The legislative changes to allow medicinal cannabis in New Zealand are outpacing the medical and legal frameworks doctors work in, according to researchers from the Medical Research Institute of New Zealand writing in the New Zealand Medical Journal.
They say most cannabis-based products do not have enough information about safety or how they are made to be licensed as medicines here, which could mean doctors will be conflicted between what their patients want and what they can confidently prescribe.
The editorial outlines how the proposed legislative changes to improve patient access to cannabis-based products for medical reasons are outpacing the medicolegal environment in which prescribers are required to operate.
The authors say that many cannabis-based products do not meet the definition of a medicine under the current Medicines Act.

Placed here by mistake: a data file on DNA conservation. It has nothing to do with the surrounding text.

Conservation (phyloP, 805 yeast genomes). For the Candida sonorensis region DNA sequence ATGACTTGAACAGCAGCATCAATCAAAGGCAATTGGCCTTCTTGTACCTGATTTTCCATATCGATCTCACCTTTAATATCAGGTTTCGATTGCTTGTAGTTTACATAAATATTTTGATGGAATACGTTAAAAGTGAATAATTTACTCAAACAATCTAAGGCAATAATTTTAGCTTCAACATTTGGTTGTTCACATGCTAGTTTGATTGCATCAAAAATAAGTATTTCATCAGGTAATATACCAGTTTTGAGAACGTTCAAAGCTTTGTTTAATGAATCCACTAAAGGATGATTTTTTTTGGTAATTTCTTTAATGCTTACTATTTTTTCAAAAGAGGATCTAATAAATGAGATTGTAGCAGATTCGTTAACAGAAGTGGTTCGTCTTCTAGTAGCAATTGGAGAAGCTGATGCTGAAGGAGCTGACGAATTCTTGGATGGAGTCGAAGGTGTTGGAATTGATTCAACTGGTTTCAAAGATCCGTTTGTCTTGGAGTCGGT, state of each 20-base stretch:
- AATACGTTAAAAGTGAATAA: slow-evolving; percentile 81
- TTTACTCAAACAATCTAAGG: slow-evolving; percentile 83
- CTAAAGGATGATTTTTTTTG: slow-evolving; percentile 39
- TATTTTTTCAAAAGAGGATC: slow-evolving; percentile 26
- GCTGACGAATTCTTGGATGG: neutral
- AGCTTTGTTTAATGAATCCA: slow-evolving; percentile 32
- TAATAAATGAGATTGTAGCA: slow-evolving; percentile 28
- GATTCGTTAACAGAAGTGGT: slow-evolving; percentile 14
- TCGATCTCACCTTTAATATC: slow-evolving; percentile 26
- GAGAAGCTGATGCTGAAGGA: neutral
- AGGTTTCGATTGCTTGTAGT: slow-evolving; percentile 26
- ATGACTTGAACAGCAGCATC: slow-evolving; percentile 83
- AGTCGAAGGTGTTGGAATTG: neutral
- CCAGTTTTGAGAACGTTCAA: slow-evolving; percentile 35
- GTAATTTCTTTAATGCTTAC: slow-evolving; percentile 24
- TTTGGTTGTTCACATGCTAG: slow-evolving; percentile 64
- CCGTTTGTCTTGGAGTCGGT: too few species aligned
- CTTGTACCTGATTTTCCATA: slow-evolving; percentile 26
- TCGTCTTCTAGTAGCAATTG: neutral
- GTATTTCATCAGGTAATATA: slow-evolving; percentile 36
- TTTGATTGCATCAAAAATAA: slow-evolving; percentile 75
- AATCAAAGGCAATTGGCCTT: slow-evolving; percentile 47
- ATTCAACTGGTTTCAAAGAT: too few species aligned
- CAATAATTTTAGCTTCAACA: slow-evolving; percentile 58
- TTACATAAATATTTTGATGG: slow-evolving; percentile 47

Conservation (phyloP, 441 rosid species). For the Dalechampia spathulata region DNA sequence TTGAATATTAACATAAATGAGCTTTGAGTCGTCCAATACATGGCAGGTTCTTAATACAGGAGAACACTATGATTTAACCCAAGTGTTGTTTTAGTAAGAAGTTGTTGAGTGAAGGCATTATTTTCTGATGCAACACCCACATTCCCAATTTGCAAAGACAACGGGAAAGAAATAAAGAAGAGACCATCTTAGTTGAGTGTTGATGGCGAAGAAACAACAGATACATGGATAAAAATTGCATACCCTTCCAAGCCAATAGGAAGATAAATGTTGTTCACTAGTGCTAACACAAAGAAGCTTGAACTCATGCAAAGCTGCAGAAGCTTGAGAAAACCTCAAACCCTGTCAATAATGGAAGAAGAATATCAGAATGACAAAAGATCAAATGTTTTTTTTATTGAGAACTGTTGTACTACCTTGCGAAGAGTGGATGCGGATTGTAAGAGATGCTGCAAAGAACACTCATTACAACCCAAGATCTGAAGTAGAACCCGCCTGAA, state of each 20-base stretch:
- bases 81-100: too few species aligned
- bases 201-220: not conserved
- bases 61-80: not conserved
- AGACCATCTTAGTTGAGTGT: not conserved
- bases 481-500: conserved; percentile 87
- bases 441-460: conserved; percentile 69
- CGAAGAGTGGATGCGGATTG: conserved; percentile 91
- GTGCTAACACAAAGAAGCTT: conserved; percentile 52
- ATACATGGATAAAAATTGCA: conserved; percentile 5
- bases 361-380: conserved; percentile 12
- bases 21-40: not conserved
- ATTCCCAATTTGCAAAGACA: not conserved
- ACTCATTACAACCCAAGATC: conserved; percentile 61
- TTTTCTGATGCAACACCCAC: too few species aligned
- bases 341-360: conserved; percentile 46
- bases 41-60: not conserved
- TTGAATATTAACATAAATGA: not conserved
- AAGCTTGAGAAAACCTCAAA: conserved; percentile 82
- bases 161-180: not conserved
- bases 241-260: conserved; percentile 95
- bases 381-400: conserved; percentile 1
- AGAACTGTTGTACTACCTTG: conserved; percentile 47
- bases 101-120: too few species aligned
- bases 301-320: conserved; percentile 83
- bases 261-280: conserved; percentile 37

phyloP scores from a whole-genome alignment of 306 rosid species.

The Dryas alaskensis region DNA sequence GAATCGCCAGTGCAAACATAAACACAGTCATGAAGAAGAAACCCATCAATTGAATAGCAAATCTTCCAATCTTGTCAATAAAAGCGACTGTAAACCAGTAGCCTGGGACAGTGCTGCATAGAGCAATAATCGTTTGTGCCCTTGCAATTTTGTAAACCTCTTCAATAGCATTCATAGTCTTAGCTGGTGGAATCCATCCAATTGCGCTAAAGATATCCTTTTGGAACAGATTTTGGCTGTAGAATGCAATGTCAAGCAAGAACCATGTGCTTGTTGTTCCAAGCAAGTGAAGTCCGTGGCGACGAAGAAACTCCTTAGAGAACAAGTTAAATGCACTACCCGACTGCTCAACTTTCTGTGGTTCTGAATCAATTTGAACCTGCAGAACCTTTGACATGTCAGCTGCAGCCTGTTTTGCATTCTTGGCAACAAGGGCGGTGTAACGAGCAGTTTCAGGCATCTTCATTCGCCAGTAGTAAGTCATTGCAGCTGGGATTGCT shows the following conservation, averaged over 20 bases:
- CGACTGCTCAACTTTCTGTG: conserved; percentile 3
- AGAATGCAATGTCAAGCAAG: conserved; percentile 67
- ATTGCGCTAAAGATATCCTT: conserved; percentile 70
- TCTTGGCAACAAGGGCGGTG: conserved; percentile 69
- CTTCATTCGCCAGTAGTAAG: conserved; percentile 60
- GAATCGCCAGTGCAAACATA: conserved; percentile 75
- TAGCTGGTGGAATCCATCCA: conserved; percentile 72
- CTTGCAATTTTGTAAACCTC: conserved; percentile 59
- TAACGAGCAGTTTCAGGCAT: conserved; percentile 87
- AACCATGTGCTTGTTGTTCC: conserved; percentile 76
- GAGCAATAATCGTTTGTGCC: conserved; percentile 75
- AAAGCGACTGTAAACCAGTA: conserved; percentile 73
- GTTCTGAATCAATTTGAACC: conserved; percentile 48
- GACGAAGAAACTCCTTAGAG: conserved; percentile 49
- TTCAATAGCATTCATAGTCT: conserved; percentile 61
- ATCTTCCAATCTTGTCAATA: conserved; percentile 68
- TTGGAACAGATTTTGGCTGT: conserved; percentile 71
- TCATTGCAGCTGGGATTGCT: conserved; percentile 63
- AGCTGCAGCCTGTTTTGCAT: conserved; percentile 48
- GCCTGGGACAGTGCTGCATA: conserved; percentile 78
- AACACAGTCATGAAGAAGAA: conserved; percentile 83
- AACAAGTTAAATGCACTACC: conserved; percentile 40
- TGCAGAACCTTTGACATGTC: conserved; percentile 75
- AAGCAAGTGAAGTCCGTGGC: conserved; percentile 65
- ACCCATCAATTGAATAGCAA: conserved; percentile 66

Medsafe, who approve medicines for use in New Zealand, will develop processes that will allow access to cannabis-based products that would not currently meet their licensing requirements. To prescribe products that do not meet the current Medsafe standards is not in accordance with the guidelines of the Medical Council of New Zealand.
The authors say a mis-alignment of legislation and professional standards in establishing a medicinal cannabis scheme means that prescribers will find themselves in the position of denying access to these products in order to meet their legal and professional obligations, or potentially in medicolegal jeopardy as they concede to legislated pressure to prescribe cannabis-based products. Doctors will find themselves caught in a conflict between patient demand and professional obligations.